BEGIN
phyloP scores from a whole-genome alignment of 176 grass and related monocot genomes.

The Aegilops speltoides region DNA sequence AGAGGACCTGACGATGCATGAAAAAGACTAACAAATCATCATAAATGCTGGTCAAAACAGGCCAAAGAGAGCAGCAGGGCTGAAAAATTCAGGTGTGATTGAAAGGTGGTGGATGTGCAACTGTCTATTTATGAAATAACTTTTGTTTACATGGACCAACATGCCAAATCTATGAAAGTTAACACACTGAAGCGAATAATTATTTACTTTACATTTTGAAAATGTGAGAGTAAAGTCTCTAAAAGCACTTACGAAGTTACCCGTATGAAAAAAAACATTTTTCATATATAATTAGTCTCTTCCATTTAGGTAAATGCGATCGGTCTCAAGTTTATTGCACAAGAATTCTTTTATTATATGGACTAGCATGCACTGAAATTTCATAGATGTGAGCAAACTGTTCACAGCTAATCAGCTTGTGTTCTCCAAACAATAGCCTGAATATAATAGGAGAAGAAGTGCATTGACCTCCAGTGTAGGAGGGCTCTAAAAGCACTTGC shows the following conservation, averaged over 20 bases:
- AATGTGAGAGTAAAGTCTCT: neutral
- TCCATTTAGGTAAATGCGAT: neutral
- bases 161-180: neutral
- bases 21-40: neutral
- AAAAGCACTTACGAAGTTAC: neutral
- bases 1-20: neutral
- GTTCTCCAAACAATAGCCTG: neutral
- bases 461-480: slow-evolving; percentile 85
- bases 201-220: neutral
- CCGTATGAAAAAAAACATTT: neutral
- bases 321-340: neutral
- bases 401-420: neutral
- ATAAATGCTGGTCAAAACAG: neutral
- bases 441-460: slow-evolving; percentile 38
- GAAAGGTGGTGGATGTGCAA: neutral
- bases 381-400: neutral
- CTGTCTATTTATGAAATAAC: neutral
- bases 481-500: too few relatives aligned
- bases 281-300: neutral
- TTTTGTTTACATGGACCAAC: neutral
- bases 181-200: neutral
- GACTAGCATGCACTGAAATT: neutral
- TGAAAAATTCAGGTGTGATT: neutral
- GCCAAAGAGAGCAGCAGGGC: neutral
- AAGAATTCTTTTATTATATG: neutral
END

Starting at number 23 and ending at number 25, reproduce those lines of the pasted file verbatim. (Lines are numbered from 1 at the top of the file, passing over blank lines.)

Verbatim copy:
- bases 181-200: neutral
- GACTAGCATGCACTGAAATT: neutral
- TGAAAAATTCAGGTGTGATT: neutral